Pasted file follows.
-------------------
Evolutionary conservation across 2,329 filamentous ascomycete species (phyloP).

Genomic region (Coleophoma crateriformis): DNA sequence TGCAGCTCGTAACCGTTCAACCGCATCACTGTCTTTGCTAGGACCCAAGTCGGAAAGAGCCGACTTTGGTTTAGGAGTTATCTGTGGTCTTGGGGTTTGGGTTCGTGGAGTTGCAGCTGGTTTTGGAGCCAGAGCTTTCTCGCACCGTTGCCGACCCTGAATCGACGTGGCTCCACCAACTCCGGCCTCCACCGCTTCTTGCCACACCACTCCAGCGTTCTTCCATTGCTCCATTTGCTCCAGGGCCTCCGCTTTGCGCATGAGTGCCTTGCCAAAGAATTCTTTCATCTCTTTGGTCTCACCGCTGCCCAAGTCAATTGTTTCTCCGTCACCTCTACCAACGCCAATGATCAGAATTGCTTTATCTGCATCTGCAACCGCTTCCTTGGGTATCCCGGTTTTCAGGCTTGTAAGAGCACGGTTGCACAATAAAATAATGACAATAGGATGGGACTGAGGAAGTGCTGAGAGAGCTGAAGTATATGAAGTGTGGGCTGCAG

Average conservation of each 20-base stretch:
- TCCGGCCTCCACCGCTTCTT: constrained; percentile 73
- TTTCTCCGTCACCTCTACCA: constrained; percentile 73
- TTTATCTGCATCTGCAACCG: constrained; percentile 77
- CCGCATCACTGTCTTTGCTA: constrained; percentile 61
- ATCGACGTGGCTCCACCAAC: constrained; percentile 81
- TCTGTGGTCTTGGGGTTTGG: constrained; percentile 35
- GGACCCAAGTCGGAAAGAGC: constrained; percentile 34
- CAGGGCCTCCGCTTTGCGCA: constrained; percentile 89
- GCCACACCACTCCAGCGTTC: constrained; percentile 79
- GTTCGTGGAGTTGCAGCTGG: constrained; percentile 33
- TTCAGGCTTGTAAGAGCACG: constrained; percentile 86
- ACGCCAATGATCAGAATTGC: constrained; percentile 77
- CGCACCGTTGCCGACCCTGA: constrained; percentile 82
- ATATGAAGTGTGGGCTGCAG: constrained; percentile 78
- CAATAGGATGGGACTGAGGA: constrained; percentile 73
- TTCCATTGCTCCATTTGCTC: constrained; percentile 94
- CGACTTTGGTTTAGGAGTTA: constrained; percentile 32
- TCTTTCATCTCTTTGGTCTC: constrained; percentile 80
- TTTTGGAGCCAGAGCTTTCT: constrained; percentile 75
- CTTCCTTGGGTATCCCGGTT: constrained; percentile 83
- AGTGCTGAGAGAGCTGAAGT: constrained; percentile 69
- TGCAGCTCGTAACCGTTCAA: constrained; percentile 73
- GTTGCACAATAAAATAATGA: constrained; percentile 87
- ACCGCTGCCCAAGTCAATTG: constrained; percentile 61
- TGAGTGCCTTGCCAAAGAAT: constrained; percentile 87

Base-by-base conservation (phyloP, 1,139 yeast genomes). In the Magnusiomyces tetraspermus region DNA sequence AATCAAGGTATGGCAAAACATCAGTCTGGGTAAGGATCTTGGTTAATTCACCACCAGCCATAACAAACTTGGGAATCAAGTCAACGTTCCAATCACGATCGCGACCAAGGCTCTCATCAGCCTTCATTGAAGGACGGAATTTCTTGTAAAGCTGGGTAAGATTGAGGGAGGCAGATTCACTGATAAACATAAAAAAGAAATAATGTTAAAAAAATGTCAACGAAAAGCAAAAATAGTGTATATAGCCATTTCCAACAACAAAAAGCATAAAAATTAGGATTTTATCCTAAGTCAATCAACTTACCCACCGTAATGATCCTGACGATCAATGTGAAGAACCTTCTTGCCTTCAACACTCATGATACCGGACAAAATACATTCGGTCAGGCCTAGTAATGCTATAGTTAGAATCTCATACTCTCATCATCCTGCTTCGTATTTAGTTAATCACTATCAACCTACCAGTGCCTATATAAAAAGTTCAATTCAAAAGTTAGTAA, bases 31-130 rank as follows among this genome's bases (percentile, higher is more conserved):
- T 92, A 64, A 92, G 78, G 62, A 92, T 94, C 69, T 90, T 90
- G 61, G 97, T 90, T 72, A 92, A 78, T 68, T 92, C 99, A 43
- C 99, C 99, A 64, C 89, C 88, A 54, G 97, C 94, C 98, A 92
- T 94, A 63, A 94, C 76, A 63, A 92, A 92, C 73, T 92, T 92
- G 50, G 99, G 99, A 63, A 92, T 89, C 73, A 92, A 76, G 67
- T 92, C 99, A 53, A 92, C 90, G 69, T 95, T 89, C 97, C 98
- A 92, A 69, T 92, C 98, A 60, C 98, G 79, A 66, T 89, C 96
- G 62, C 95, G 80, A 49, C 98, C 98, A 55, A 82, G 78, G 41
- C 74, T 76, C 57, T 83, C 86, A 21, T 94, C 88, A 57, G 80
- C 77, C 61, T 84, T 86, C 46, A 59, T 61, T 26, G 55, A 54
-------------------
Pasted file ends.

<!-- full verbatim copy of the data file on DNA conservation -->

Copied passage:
Evolutionary conservation across 2,329 filamentous ascomycete species (phyloP).

Genomic region (Coleophoma crateriformis): DNA sequence TGCAGCTCGTAACCGTTCAACCGCATCACTGTCTTTGCTAGGACCCAAGTCGGAAAGAGCCGACTTTGGTTTAGGAGTTATCTGTGGTCTTGGGGTTTGGGTTCGTGGAGTTGCAGCTGGTTTTGGAGCCAGAGCTTTCTCGCACCGTTGCCGACCCTGAATCGACGTGGCTCCACCAACTCCGGCCTCCACCGCTTCTTGCCACACCACTCCAGCGTTCTTCCATTGCTCCATTTGCTCCAGGGCCTCCGCTTTGCGCATGAGTGCCTTGCCAAAGAATTCTTTCATCTCTTTGGTCTCACCGCTGCCCAAGTCAATTGTTTCTCCGTCACCTCTACCAACGCCAATGATCAGAATTGCTTTATCTGCATCTGCAACCGCTTCCTTGGGTATCCCGGTTTTCAGGCTTGTAAGAGCACGGTTGCACAATAAAATAATGACAATAGGATGGGACTGAGGAAGTGCTGAGAGAGCTGAAGTATATGAAGTGTGGGCTGCAG

Average conservation of each 20-base stretch:
- TCCGGCCTCCACCGCTTCTT: constrained; percentile 73
- TTTCTCCGTCACCTCTACCA: constrained; percentile 73
- TTTATCTGCATCTGCAACCG: constrained; percentile 77
- CCGCATCACTGTCTTTGCTA: constrained; percentile 61
- ATCGACGTGGCTCCACCAAC: constrained; percentile 81
- TCTGTGGTCTTGGGGTTTGG: constrained; percentile 35
- GGACCCAAGTCGGAAAGAGC: constrained; percentile 34
- CAGGGCCTCCGCTTTGCGCA: constrained; percentile 89
- GCCACACCACTCCAGCGTTC: constrained; percentile 79
- GTTCGTGGAGTTGCAGCTGG: constrained; percentile 33
- TTCAGGCTTGTAAGAGCACG: constrained; percentile 86
- ACGCCAATGATCAGAATTGC: constrained; percentile 77
- CGCACCGTTGCCGACCCTGA: constrained; percentile 82
- ATATGAAGTGTGGGCTGCAG: constrained; percentile 78
- CAATAGGATGGGACTGAGGA: constrained; percentile 73
- TTCCATTGCTCCATTTGCTC: constrained; percentile 94
- CGACTTTGGTTTAGGAGTTA: constrained; percentile 32
- TCTTTCATCTCTTTGGTCTC: constrained; percentile 80
- TTTTGGAGCCAGAGCTTTCT: constrained; percentile 75
- CTTCCTTGGGTATCCCGGTT: constrained; percentile 83
- AGTGCTGAGAGAGCTGAAGT: constrained; percentile 69
- TGCAGCTCGTAACCGTTCAA: constrained; percentile 73
- GTTGCACAATAAAATAATGA: constrained; percentile 87
- ACCGCTGCCCAAGTCAATTG: constrained; percentile 61
- TGAGTGCCTTGCCAAAGAAT: constrained; percentile 87

Base-by-base conservation (phyloP, 1,139 yeast genomes). In the Magnusiomyces tetraspermus region DNA sequence AATCAAGGTATGGCAAAACATCAGTCTGGGTAAGGATCTTGGTTAATTCACCACCAGCCATAACAAACTTGGGAATCAAGTCAACGTTCCAATCACGATCGCGACCAAGGCTCTCATCAGCCTTCATTGAAGGACGGAATTTCTTGTAAAGCTGGGTAAGATTGAGGGAGGCAGATTCACTGATAAACATAAAAAAGAAATAATGTTAAAAAAATGTCAACGAAAAGCAAAAATAGTGTATATAGCCATTTCCAACAACAAAAAGCATAAAAATTAGGATTTTATCCTAAGTCAATCAACTTACCCACCGTAATGATCCTGACGATCAATGTGAAGAACCTTCTTGCCTTCAACACTCATGATACCGGACAAAATACATTCGGTCAGGCCTAGTAATGCTATAGTTAGAATCTCATACTCTCATCATCCTGCTTCGTATTTAGTTAATCACTATCAACCTACCAGTGCCTATATAAAAAGTTCAATTCAAAAGTTAGTAA, bases 31-130 rank as follows among this genome's bases (percentile, higher is more conserved):
- T 92, A 64, A 92, G 78, G 62, A 92, T 94, C 69, T 90, T 90
- G 61, G 97, T 90, T 72, A 92, A 78, T 68, T 92, C 99, A 43
- C 99, C 99, A 64, C 89, C 88, A 54, G 97, C 94, C 98, A 92
- T 94, A 63, A 94, C 76, A 63, A 92, A 92, C 73, T 92, T 92
- G 50, G 99, G 99, A 63, A 92, T 89, C 73, A 92, A 76, G 67
- T 92, C 99, A 53, A 92, C 90, G 69, T 95, T 89, C 97, C 98
- A 92, A 69, T 92, C 98, A 60, C 98, G 79, A 66, T 89, C 96
- G 62, C 95, G 80, A 49, C 98, C 98, A 55, A 82, G 78, G 41
- C 74, T 76, C 57, T 83, C 86, A 21, T 94, C 88, A 57, G 80
- C 77, C 61, T 84, T 86, C 46, A 59, T 61, T 26, G 55, A 54